Talib Kweli - super emcee, businessman and educated educator - has over the last few years taken up journalism and social media to further his impact upon the artform he helped build to it’s current height.
Nearly two years ago to the day, Kweli joined Medium - the online publishing platform co-founded by Evan Williams that counts Masta Ace, Ras Kass, Posdnuos, Mike Posner, Lecrae, Royce 5’9", DJ Rob Swift, RJD2 and Scarface among its contributing authors. Perhaps the most active hip-hop writer to use Medium, Kweli spent time studying at Cheshire Academy, Brooklyn Technical High School and New York University before he found success as an emcee, both as a solo artist and aside DJ Hi-Tek (as the Reflection Eternal), Mos Def (as Black Star) and Res (as the Idle Warship duo).
In August 2014, Kweli penned The Point That Went Missing - a near-3,000 word essay detailing his opinions on the Ferguson, Missouri debacle and his subsequent appearance on CNN. The editorial rightfully railed against the prison industrial complex, against rampant and undeniable police brutality and savagery, and against CNN’s Don Lemon and mainstream media’s portrayal of civil unrest.
One month later, Kweli penned In Defense Of Ms. Hill: It’s finally time to stop letting folks from outside of our community tell us how to feel about Lauryn Hill - another near-3,000 word essay in defense of Hill and her misconceived public persona and limited artistic output since changing music forever: first with the six-times Platinum-certified The Score as part of Fugees in 1996, then with her solo debut The Miseducation of Lauryn Hill - nominated for ten GRAMMY awards and winning five, both unprecedented for a female at the time - in 1998.
The article was published on the respected Cuepoint publication page, and included this particularly illuminating quote:
“True fans celebrate what they have already received, they don’t whine like spoiled children about not receiving things they were never owed in the first place. When (and if) an artist shares their art, it is a privilege not a right. Try to remove your personal feelings from that equation.”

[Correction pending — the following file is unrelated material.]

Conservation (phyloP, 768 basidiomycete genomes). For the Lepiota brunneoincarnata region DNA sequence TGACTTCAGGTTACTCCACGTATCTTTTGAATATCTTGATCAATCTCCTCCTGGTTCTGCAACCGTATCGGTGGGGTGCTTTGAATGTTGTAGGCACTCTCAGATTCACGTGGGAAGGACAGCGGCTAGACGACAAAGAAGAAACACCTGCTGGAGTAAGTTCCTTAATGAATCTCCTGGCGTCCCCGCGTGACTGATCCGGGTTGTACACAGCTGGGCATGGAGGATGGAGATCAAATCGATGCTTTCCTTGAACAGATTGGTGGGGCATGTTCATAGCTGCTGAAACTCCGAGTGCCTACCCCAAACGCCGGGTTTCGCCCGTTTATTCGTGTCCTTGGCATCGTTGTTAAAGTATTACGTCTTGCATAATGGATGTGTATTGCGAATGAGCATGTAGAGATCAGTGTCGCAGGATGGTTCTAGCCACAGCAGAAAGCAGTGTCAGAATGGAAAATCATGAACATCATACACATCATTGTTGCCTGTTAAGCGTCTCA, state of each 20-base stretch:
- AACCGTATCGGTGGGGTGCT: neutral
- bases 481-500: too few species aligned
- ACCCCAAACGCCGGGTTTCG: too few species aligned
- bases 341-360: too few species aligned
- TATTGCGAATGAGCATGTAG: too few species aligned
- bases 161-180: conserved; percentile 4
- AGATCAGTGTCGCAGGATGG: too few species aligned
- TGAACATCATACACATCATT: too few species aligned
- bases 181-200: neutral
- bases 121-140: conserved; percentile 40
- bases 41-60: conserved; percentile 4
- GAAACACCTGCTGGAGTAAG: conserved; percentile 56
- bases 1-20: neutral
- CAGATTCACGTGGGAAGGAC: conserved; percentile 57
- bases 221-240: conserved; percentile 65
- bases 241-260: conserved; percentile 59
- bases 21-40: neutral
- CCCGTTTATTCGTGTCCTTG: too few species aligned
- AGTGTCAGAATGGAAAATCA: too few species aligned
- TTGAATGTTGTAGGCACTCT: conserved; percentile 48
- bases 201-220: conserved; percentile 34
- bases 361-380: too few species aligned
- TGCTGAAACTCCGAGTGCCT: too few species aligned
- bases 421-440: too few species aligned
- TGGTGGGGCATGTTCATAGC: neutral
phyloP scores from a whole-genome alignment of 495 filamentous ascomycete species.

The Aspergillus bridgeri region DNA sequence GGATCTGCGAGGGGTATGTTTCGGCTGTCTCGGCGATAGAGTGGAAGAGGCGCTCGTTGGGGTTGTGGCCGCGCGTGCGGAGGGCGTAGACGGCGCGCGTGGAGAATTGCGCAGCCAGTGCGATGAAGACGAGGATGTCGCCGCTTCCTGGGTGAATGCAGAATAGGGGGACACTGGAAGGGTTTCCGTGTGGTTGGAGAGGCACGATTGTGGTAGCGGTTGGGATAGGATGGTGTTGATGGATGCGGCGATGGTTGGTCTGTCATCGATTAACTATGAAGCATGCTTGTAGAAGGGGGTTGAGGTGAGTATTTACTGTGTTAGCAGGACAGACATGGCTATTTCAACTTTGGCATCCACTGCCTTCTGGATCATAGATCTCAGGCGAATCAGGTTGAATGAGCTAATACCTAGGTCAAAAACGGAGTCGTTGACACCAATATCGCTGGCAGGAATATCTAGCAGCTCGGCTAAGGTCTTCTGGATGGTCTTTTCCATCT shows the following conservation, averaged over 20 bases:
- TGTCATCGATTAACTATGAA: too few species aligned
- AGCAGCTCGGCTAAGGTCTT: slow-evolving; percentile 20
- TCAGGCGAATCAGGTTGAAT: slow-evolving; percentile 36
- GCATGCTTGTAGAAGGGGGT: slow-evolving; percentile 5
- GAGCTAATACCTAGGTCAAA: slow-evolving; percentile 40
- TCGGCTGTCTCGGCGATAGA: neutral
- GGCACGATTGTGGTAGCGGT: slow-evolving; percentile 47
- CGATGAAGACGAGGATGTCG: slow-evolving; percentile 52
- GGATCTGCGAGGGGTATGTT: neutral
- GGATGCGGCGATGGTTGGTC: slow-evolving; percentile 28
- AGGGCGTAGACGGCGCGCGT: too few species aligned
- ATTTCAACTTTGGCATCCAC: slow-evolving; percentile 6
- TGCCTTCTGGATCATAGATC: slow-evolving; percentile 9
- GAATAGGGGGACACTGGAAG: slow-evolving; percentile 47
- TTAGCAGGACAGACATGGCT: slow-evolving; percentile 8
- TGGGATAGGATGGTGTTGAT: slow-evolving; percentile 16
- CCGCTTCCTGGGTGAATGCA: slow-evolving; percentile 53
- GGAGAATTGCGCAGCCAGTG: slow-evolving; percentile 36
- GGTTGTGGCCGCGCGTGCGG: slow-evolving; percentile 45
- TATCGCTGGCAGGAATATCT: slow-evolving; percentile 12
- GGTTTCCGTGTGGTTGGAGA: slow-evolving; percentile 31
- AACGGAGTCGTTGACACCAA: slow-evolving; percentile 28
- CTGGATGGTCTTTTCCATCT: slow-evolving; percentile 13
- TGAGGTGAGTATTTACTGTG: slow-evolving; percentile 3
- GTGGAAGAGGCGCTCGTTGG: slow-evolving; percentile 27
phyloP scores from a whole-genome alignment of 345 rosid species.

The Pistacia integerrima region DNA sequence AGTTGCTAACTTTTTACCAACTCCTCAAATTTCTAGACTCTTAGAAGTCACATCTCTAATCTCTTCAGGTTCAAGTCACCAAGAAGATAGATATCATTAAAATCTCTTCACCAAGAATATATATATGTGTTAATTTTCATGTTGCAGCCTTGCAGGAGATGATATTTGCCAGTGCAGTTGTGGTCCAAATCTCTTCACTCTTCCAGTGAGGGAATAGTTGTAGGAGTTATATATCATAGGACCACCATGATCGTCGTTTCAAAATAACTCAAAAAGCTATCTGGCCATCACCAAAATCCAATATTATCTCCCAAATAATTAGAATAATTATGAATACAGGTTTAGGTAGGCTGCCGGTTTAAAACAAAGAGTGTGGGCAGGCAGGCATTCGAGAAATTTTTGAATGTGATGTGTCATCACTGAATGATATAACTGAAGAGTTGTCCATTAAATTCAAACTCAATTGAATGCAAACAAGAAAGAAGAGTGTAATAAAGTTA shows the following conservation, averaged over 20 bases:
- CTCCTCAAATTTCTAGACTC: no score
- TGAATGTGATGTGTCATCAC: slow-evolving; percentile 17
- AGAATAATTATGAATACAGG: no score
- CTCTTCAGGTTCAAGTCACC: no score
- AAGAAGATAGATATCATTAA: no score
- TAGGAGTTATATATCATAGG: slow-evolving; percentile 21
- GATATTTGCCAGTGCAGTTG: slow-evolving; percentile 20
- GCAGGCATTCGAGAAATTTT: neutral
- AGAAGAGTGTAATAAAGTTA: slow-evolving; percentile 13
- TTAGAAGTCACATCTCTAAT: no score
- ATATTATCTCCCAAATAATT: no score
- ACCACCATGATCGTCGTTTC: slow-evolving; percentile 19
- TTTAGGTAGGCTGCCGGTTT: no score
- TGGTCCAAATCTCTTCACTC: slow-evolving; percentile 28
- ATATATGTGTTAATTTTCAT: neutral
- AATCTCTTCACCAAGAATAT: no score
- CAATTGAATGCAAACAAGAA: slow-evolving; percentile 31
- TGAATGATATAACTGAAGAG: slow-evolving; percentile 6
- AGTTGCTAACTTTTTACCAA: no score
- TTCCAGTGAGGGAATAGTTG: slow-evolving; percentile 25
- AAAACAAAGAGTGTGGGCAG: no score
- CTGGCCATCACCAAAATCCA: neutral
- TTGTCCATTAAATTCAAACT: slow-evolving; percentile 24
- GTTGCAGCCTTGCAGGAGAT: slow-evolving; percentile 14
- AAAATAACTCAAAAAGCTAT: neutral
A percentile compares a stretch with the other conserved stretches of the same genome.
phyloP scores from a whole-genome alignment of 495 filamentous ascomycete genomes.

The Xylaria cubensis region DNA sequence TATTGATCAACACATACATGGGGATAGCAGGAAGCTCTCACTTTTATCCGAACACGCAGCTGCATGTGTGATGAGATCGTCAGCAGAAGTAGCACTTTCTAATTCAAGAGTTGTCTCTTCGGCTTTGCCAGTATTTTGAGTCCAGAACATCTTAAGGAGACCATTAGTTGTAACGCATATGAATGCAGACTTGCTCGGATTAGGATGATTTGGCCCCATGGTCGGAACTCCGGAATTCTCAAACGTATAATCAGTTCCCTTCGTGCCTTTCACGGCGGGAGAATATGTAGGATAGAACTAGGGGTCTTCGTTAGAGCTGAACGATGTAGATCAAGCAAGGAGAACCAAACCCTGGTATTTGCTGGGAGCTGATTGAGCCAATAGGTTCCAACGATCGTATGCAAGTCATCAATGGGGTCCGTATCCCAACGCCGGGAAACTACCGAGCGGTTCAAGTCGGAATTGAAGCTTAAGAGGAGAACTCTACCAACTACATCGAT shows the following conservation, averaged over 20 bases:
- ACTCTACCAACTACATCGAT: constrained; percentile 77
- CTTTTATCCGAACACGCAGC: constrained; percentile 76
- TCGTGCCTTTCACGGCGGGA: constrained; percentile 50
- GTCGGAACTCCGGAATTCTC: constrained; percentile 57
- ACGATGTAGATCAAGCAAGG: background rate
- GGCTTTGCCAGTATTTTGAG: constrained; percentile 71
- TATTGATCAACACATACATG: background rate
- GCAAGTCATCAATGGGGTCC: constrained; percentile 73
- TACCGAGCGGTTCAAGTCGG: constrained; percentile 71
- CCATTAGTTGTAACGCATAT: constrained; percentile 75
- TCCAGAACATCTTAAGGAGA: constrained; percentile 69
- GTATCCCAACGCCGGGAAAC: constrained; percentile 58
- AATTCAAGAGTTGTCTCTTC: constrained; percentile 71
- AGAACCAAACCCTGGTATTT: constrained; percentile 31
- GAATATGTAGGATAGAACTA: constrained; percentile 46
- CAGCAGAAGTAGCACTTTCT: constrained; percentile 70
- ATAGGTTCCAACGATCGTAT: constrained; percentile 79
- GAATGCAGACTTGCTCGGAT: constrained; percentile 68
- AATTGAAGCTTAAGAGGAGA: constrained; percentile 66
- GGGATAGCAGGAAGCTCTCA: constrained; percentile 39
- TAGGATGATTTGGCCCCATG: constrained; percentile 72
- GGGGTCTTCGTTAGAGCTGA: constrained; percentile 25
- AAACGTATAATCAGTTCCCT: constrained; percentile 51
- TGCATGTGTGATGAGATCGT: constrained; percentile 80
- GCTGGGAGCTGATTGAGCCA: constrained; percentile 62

In defense of his opinions and his overall societal views, Kweli consistently responds to differing opinions in real-time, using logic and facts to present his opinions and rebuttals.
Often wielding an intimidating vocabulary and unbreakable grip on historical accuracies (and fallacies), Kweli has repeatedly shown he’s not above cutting to the core of his adversaries - referring to his male attackers as “bitches” and “ho’s” and his female antagonists as “stupid” and “foolish.”
Following Kweli on Twitter is both hilarious theater and typically a high-level education in history, religion, politics and race relations - all taught by the esteemed Professor Kweli.
Kweli is a proud father, husband, man and artist - most likely in that order. He stands by and backs up his beliefs with undeniable truths - often exposing historical ignorance, racial / religious intolerance and political demagogues. Kweli is a master emcee and perhaps an even-better educator.
Above all else, Kweli cares.
He cares about humanity, about equality, about artistic freedom and the general well-being of all living creatures. He simply wants the stories told accurately. Perhaps feeling the inaccuracies and dishonesties of the media and hip-hop alike, Kweli has taken action into his own hands the same way he’s done with his company, Javotti Media, of which the slogan is:
“A platform for independent thinkers and doers. A home for those who are driven by passion and vision. A place for us and those like us.”
As I write this, Kweli is in the middle of a spirited debate regarding the historical mass genocides committed in the name of Christianity as compared to Islam, calling trolls “liars,” “fragile” and “idiot”’s. It’s refreshing from an insight perspective, hilarious from a comedy perspective and very necessary from a topical perspective.
Regardless of your stance on his beliefs, Kweli is a major figure in hip-hop who has committed to using his voice and name to stand up for those beliefs. He is admirable and consistent in his insistence on being heard on his terms. Besides being one of the most well-respected emcee's for nearly two decades, Talib Kweli Greene is a stand-up individual who champions truth and the underdog. His presence on Twitter and Medium are welcome holdovers until the next musical addition to his hip-hop legacy.
By Matteo Urella, a Boston-based writer. Read more of his work at Medium.
Photo Credits: DJ D-Nice